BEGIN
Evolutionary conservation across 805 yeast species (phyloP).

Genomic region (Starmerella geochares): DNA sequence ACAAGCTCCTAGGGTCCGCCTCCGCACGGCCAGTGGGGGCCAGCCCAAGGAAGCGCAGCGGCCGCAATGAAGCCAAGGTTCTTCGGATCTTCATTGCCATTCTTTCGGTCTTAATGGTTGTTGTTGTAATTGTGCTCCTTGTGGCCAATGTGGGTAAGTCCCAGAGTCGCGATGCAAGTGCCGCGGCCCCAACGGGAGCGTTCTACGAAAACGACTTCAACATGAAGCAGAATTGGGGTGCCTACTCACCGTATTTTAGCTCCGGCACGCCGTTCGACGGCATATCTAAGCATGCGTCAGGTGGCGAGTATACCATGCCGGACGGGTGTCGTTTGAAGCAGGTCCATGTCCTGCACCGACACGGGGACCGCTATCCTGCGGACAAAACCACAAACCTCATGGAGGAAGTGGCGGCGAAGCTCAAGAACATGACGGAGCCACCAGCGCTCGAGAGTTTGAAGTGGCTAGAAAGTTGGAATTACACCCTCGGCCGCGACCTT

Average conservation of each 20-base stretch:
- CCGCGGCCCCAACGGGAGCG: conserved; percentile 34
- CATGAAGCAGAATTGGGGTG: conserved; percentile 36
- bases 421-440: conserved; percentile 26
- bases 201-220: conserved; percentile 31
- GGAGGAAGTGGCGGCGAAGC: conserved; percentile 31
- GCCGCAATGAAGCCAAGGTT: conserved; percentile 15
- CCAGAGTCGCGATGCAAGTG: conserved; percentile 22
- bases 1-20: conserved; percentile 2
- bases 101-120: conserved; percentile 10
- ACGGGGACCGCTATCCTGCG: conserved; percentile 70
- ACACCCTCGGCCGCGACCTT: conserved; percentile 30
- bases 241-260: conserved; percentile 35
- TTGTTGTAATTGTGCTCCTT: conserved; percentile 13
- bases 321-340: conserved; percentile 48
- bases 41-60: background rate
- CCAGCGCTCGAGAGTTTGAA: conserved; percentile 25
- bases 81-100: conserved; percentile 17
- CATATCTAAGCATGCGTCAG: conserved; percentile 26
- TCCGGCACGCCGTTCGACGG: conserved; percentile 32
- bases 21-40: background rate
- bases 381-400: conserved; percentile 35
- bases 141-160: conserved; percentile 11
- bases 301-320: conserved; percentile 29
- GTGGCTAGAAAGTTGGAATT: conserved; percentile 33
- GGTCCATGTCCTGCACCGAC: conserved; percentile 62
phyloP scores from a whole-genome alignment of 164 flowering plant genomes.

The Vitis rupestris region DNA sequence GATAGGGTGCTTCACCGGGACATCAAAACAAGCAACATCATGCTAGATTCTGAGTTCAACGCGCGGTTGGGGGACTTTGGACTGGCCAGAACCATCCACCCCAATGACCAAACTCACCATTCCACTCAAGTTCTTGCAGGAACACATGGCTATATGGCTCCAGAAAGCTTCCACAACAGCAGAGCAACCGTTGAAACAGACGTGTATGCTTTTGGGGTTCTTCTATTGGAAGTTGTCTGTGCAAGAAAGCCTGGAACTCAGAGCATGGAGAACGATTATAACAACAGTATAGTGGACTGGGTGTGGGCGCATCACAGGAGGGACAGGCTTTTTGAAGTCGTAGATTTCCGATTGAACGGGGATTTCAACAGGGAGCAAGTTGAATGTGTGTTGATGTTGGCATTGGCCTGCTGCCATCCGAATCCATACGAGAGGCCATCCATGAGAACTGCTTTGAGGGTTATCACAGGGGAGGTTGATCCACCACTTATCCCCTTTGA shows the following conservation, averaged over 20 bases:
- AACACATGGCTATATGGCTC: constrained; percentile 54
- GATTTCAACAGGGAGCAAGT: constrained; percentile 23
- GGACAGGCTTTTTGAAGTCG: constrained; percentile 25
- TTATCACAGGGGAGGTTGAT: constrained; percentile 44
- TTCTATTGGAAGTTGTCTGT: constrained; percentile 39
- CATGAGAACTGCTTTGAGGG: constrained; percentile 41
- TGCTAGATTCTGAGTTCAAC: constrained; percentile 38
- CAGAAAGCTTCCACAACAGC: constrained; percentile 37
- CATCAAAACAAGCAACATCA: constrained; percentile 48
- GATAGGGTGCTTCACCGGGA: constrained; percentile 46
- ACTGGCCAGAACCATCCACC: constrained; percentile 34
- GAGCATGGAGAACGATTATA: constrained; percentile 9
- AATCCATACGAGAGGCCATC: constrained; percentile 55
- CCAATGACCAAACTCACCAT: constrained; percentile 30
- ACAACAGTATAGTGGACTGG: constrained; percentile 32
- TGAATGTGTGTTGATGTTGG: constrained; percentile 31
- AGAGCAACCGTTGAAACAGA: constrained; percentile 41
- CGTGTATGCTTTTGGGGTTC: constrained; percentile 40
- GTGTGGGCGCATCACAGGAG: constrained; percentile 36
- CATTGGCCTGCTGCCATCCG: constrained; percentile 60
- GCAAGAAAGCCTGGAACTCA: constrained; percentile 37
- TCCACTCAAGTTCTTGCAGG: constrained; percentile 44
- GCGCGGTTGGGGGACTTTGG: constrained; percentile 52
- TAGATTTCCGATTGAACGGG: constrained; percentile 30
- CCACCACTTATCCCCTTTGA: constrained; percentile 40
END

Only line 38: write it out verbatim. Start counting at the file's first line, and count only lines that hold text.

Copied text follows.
- CAGAAAGCTTCCACAACAGC: constrained; percentile 37